In addition, the Amendment provides that we will issue $7.5 million in common shares if the Deventci-R2 well is a commercial success (as defined in the Purchase Agreement) on or prior to May 1, 2016. We will record any provision for this contingent consideration when it is estimable and probable. As of June 30, 2014, we had not recorded a contingent liability for this contingent consideration.

Additionally, the Amendment provides that if the Bulgarian government issues a production concession over the stefenetz concession area (the “Stefenetz Concession Area”), Direct will be entitled to a payment of $10.0 million in common shares, or a pro rata amount if the production concession is less than 200,000 acres. We do not have enough information to estimate the potential contingent liability we would incur in the event the Bulgarian government issues a production concession over the Stefenetz Concession Area. Any adjustment will be recorded when it becomes probable and estimable.

Contractual Obligations

There were no material changes to our contractual obligations set forth in our Annual Report on Form 10-K for the year ended December 31, 2013.

Off-Balance Sheet Arrangements

We did not have any off-balance sheet arrangements at June 30, 2014.

Forward-Looking Statements

Certain statements contained in this Quarterly Report on Form 10-Q are “forward-looking statements” and are prospective. Forward-looking statements are typically identified by words such as “anticipate,” “believe,” “expect,” “plan,” “intend,” “may,” “project,” “forecast,” “estimate,” “continue,” “would,” “could” or similar words suggesting future outcomes or statements regarding an outlook. Such forward-looking statements are subject to risks, uncertainties and other factors which could cause actual results to differ materially from future results expressed or implied by such forward-looking statements.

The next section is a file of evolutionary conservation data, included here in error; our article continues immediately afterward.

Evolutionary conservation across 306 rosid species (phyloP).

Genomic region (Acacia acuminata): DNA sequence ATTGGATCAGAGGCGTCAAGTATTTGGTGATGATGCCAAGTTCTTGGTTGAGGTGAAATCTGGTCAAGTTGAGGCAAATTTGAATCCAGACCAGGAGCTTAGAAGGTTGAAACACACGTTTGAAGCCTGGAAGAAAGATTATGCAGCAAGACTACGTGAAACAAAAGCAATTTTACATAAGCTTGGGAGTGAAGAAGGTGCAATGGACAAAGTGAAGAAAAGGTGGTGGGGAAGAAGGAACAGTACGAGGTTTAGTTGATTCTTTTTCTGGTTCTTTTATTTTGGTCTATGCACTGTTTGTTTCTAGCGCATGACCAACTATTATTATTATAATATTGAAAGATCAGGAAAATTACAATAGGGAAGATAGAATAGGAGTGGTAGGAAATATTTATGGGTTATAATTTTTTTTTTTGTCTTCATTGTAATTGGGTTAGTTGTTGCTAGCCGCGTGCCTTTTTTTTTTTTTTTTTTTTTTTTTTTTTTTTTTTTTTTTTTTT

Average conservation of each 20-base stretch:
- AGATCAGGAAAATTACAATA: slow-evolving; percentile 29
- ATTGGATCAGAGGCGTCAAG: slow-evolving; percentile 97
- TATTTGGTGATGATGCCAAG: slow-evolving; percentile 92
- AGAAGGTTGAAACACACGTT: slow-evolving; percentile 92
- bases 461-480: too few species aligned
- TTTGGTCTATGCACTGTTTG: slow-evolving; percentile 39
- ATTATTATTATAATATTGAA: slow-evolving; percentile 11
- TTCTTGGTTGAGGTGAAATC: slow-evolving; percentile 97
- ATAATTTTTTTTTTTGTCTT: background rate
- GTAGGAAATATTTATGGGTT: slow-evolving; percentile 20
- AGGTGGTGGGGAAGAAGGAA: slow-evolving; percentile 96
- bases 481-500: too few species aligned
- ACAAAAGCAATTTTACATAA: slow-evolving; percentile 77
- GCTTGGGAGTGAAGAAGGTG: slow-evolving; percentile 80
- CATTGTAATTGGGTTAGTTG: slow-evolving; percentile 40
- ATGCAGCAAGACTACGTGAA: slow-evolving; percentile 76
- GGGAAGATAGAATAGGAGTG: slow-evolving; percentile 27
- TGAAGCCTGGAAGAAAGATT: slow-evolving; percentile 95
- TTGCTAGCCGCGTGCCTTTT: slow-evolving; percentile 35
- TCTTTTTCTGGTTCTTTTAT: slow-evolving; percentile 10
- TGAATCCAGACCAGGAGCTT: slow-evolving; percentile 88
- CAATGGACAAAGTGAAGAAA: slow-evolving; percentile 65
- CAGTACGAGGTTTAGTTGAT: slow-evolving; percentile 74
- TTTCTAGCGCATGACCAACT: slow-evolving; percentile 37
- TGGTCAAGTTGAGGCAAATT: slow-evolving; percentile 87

The following factors, among others, could cause actual results to differ from those set forth in the forward-looking statements: market prices for natural gas, natural gas liquids and oil products; estimates of reserves and economic assumptions; the ability to produce and transport natural gas, natural gas liquids and oil; the results of exploration and development drilling and related activities; economic conditions in the countries and provinces in which we carry on business, especially economic slowdowns; actions by governmental authorities, receipt of required approvals, increases in taxes, legislative and regulatory initiatives relating to fracture stimulation activities, changes in environmental and other regulations, and renegotiations of contracts; political uncertainty, including actions by insurgent groups or other conflict; the negotiation and closing of material contracts; shortages of drilling rigs, equipment or oilfield services; and the other factors discussed in other documents that we file with or furnish to the Securities and Exchange Commission (“SEC”). The impact of any one factor on a particular forward-looking statement is not determinable with certainty, as such factors are interdependent upon other factors. In that regard, any statements as to future natural gas or oil production levels; capital expenditures; the allocation of capital expenditures to exploration and development activities; sources of funding for our capital program; drilling of new wells; demand for natural gas and oil products; expenditures and allowances relating to environmental matters; dates by which certain areas will be developed or will come on-stream; expected finding and development costs; future production rates; ultimate recoverability of reserves; dates by which transactions are expected to close; cash flows; uses of cash flows; collectability of receivables; availability of trade credit; expected operating costs; changes in any of the foregoing and other statements using forward-looking terminology are forward-looking statements.